Steve Ruddock Elk Grove California tribal casino

It’s been a turbulent week for the Wilton Rancheria tribe and the citizens of Elk Grove, California. A tribal casino hangs in the balance.

The latest update on this story has the Department of the Interior (finally) placing the tribe’s land into trust.

But even with this positive development, the Wilton Rancheria will still have to overcome several hurdles before construction on the Elk Grove casino can officially begin.

The complicated history of the Elk Grove casino project

To understand the issues surrounding the Wilton Rancheria tribe’s Elk Grove casino project, let’s examine the history of the tribe.

The Wilton Rancheria moniker is a modern creation, as the tribe comprises the Me-Wuk Indian Community of the Wilton Rancheria and the Wilton Miwok Rancheria tribes.

These communities were stripped of tribal status in 1959. The Wilton Rancheria tribe was federally recognized in 2009.

Both of the original tribes gradually sold their tribal lands to private citizens after they lost federal status.

When the tribe was recognized in 2009, the government included a stipulation that the landless tribe could purchase land at a later date that could be placed in trust. Being a federally recognized sovereign tribe and having land placed in trust are the two key requirements for building a tribal casino.

HHC and the city of Elk Grove

Enter Elk Grove and the Howard Hughes Corporation (HHC).

Elk Grove wasn’t the Wilton Rancheria’s first choice for a tribal casino, but everything seemed to be going smoothly after the tribe (along with its gaming partner, Boyd Gaming) agreed to buy 36 acres of land from HHC.

The land was part of a stalled outlet mall project, so it wasn’t surprising when Elk Grove’s city council approved the sale to the Wilton Rancheria.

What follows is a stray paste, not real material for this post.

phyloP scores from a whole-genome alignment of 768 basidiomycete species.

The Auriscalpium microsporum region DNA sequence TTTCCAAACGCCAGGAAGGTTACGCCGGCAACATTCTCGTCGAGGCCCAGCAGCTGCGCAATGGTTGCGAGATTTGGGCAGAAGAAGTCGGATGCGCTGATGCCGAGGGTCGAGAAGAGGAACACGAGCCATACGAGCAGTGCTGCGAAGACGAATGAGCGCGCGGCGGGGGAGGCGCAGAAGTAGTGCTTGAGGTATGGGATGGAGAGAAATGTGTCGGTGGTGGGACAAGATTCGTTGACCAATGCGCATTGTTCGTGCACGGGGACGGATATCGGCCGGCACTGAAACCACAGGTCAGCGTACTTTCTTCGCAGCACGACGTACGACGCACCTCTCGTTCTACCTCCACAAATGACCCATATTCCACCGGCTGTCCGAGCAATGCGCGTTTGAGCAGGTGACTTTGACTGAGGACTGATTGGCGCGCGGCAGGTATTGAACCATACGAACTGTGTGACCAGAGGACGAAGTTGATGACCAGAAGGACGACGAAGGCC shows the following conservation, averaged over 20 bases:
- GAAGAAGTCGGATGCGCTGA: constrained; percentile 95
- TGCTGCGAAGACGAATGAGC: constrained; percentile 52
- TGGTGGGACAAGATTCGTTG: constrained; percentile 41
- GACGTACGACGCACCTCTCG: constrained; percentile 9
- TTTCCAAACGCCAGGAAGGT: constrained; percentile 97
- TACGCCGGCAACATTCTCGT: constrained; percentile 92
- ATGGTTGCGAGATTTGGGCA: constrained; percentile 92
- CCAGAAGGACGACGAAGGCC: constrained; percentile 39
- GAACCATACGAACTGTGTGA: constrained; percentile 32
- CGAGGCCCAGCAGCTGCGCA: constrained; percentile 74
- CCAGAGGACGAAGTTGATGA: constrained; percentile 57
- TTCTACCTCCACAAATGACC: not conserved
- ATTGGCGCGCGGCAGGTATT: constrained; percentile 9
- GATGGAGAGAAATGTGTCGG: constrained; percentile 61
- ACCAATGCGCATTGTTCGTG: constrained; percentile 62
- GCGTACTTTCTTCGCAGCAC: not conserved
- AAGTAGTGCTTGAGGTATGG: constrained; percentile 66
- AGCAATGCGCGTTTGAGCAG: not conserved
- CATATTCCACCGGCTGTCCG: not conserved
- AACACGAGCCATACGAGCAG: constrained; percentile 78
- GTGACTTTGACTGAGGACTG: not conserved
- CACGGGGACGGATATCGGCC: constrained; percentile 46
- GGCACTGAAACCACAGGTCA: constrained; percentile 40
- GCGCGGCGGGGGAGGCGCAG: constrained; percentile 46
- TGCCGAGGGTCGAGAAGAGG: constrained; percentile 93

With a $400 million tribal casino planned for right next door, HHC agreed to resume the project after the sale of the land due to the perceived benefits of its proximity to the casino.

Last week, Elk Grove’s city council voted to rescind the agreed-upon changes to the original HHC proposal (effectively blocking the casino) after a petition emerged that would have required a voter referendum to be held on the casino.

Just days later, the Department of the Interior placed the 36 acres into trust, which means the Wilton Rancheria no longer needs the express approval of the city to build on its tribal lands.

That said, there are still a number of factors that will need to be resolved, including reaching a gaming compact with the state of California.

Remaining problems for the casino

In an interview with the Sacramento Bee, Indian gambling lawyer Howard Dickstein said the recent vote by the city council could still derail the project.

Dickstein pointed to a Jan. 10 letter from the California Department of Justice to the Bureau of Indian Affairs that noted “[The] development agreement has not been amended, and its restrictions currently encumber the property.”

In Dickstein’s expert opinion, this “may affect what activities can occur on the land while it’s in trust.”

Or, as Boyd Gaming Executive Vice President Brian Larson put it, “There’s still a lot more to do.”

Steve Ruddock
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